Susan Scott Peterson
THOUGH YOU ARE GRATEFUL
Spring | Austin, Texas
Clear, cool morning. The two of you are the first ones at the park. Your year-old daughter craved the red swings. You craved quiet. This morning had so much potential quiet.
The reality is the racket of a power washer. Groundskeepers from Parks and Rec are cleaning the patio by the bathrooms. The air compressor hammers, staccato, like the sound of a strobe light if a strobe light made a sound. The blade of pressurized water hisses a loud tssssssssss, sustained as only a machine can sustain a thing.
Though you are grateful for parks and for bathrooms and for patios—and for cities that maintain them—
For a helpless moment, all you can see of your cool spring morning is the electricity flowing to the damn power washer. In your mind, the electric grid reveals itself, an augmented reality overlay on the landscape. You trace it from the orange extension cord, to the wall outlet, back up through wire capillaries that widen into arteries, passing through transformers and substations. You trace transmission lines east, to the beating heart of the power plant on Lake Fayette in La Grange, where hundred-car freight trains deliver coal from Wyoming. In the boiler, pulverized coal dust fuels an inferno. Searing steam spins turbines. Smoke stacks puff greenhouse gases and fly ash, nitrogen oxides and sulfur dioxide, arsenic and mercury—far away from here (sort of) but smack in the middle of here if you live in La Grange.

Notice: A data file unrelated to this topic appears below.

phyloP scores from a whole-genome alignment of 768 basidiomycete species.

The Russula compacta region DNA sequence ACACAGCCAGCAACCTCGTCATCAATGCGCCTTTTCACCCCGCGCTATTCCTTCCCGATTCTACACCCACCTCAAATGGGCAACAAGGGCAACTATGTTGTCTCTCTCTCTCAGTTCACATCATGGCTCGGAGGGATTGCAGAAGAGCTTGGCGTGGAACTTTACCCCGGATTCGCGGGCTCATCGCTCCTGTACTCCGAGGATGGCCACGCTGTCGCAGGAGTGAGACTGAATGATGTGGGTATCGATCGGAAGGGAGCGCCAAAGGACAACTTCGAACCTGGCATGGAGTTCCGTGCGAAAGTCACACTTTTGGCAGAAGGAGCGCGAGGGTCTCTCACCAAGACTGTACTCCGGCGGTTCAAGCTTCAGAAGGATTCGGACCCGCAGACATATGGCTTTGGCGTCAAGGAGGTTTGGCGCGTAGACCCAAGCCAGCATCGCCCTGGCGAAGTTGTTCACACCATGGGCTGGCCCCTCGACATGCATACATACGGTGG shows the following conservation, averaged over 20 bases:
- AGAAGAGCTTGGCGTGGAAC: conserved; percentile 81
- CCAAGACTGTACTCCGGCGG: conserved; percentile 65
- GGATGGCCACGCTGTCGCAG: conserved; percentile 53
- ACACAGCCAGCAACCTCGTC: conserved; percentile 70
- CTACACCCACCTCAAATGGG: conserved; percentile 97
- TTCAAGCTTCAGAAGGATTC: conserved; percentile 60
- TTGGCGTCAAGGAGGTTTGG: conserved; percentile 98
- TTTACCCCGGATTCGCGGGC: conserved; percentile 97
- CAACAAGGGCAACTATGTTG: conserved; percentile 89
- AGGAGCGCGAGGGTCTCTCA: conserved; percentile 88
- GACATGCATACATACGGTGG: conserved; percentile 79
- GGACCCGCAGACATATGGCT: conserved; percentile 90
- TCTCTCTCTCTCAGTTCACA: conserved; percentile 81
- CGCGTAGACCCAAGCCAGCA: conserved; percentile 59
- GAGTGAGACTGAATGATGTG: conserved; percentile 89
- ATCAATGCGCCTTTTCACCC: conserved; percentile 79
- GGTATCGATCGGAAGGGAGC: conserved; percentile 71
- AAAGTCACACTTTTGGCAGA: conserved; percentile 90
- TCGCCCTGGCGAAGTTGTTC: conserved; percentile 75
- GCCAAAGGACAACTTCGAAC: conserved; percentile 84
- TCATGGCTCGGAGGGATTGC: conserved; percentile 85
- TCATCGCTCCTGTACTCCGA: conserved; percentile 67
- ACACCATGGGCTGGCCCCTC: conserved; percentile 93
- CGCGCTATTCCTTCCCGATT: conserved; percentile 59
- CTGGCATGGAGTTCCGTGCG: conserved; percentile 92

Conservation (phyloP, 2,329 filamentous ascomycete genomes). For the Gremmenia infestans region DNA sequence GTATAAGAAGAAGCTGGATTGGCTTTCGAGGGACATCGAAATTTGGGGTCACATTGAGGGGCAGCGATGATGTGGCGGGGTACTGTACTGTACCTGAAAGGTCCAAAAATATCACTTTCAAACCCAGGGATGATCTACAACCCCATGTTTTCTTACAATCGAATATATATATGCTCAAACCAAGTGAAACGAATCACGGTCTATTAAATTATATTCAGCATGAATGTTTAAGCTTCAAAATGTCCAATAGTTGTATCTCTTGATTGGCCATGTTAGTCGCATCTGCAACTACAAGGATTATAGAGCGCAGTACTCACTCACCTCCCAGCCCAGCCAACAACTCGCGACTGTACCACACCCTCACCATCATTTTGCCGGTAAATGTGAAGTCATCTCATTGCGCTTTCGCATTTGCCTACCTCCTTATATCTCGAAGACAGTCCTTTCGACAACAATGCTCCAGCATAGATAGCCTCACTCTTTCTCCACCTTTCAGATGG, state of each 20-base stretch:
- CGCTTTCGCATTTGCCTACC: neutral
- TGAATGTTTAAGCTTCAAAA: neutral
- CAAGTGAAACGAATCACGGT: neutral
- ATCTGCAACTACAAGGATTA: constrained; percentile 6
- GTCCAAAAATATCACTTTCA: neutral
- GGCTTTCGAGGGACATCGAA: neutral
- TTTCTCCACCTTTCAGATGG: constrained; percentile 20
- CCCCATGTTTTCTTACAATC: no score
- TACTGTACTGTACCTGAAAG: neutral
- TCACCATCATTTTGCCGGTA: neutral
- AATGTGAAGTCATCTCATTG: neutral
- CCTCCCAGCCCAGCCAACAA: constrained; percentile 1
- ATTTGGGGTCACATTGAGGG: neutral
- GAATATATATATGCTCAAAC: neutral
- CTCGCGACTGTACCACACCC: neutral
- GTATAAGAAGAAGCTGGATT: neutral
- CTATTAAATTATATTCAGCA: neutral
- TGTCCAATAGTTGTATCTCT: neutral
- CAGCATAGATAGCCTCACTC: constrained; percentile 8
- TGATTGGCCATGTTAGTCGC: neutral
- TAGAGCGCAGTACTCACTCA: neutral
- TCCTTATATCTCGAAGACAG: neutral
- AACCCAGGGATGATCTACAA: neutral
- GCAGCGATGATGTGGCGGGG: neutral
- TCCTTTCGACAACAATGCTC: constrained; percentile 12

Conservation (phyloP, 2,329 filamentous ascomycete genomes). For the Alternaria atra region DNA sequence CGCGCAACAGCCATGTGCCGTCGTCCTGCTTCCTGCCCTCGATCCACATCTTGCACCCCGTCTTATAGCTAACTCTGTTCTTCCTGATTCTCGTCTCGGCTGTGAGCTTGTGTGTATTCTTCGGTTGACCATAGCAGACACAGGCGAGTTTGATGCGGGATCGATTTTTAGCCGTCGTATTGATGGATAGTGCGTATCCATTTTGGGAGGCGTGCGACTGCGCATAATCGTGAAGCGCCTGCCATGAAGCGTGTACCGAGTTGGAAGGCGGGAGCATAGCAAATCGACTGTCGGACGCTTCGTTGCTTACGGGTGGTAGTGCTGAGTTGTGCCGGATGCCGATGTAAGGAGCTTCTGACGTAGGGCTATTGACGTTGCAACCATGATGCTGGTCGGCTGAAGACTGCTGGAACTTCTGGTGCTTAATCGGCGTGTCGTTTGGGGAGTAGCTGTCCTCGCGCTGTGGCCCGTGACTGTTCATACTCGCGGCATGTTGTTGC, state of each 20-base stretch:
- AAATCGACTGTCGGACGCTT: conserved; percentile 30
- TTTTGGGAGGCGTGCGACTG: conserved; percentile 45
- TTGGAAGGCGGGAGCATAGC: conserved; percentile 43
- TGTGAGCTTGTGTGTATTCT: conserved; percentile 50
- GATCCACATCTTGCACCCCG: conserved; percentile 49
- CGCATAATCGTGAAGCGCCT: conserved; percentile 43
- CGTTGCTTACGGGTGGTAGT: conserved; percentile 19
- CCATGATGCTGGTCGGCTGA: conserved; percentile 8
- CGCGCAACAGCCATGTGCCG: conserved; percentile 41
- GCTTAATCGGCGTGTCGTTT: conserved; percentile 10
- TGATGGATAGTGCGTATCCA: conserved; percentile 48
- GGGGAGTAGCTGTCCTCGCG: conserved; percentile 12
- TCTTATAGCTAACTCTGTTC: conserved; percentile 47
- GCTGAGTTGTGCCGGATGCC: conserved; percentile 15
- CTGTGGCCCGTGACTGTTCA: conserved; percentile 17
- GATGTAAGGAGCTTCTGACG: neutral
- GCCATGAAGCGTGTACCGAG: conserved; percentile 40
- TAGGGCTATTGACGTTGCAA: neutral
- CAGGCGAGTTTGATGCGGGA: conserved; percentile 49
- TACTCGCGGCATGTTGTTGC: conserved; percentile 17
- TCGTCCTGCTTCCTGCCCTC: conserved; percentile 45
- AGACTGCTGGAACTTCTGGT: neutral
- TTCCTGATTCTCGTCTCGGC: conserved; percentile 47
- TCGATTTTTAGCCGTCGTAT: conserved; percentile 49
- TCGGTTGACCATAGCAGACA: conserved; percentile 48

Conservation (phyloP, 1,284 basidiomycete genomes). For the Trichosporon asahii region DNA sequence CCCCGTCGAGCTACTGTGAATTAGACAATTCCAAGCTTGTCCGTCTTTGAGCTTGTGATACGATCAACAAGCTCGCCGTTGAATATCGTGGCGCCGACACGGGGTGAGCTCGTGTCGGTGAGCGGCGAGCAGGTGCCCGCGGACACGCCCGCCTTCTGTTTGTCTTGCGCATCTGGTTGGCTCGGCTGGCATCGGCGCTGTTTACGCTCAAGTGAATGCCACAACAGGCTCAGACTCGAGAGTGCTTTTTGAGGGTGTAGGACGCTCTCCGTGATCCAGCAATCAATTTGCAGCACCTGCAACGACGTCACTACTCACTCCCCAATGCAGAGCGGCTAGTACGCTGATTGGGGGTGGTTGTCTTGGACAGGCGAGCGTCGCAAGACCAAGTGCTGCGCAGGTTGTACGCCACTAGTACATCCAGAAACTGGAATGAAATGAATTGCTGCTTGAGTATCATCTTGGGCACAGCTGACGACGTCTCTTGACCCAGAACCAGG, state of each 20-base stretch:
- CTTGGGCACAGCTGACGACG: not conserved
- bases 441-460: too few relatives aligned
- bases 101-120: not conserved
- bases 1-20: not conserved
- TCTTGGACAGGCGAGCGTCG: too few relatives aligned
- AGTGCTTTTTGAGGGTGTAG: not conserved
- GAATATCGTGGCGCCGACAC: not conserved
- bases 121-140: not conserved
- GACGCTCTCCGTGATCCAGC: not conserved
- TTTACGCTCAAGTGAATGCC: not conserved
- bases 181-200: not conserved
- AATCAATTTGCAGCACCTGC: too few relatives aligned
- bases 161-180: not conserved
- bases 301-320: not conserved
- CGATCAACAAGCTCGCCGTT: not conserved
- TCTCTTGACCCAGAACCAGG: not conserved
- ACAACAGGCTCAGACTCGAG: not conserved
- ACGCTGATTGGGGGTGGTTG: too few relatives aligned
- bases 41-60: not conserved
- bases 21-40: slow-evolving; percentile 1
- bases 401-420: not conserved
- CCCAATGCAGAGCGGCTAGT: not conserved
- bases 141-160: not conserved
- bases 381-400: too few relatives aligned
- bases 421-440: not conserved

For a despairing moment, all you can see of your cool spring morning is the precious potable water hissing onto the sidewalk. In your mind, you see the thick tubers of the water distribution system, branch lines intersecting cast iron water mains. You follow the mains back up to the water treatment plant, where massive pumps draw millions of gallons from the Lower Colorado River amid the deepening drought that seems only to lift when it floods. You imagine the energy-intensive filtration, the aeration and flocculation, the disinfection with chlorine—treatments that keep the water supply only sort of safe.
For a furious moment, all you can see of your cool spring morning is the likely-unlivable hourly wage of the three men working, uniformed in Dickies pants, one spraying, the other two watching. You guess they are being paid twelve dollars an hour to use coal power to spray potable water onto concrete in this drought-stricken boomtown where a one-bedroom apartment costs a thousand bucks a month.
Captivated, your daughter takes a few steps toward the power washer, the patio, the three men. She is wearing the first pair of shoes of her whole life. She drinks in the din. The morning sunlight pierces the branches of a two-hundred-year-old live oak, dispersing on white mist rising from the concrete. She takes a few more steps.
Chastened, you squat beside her, put your hands on each of her shoulders, to keep your sweet fool from rushing in.
Susan Scott Peterson writes intimate essays and memoir about culture and race; poverty and privilege; environmental degradation; and women, families, and parenthood. She draws material from her experiences as an environmentalist, an American working in West Africa, and, most recently, a new mother. Her work has appeared in The Rumpus. She lives with her partner, Sebastian, and her daughter, Stella, in Austin, Texas.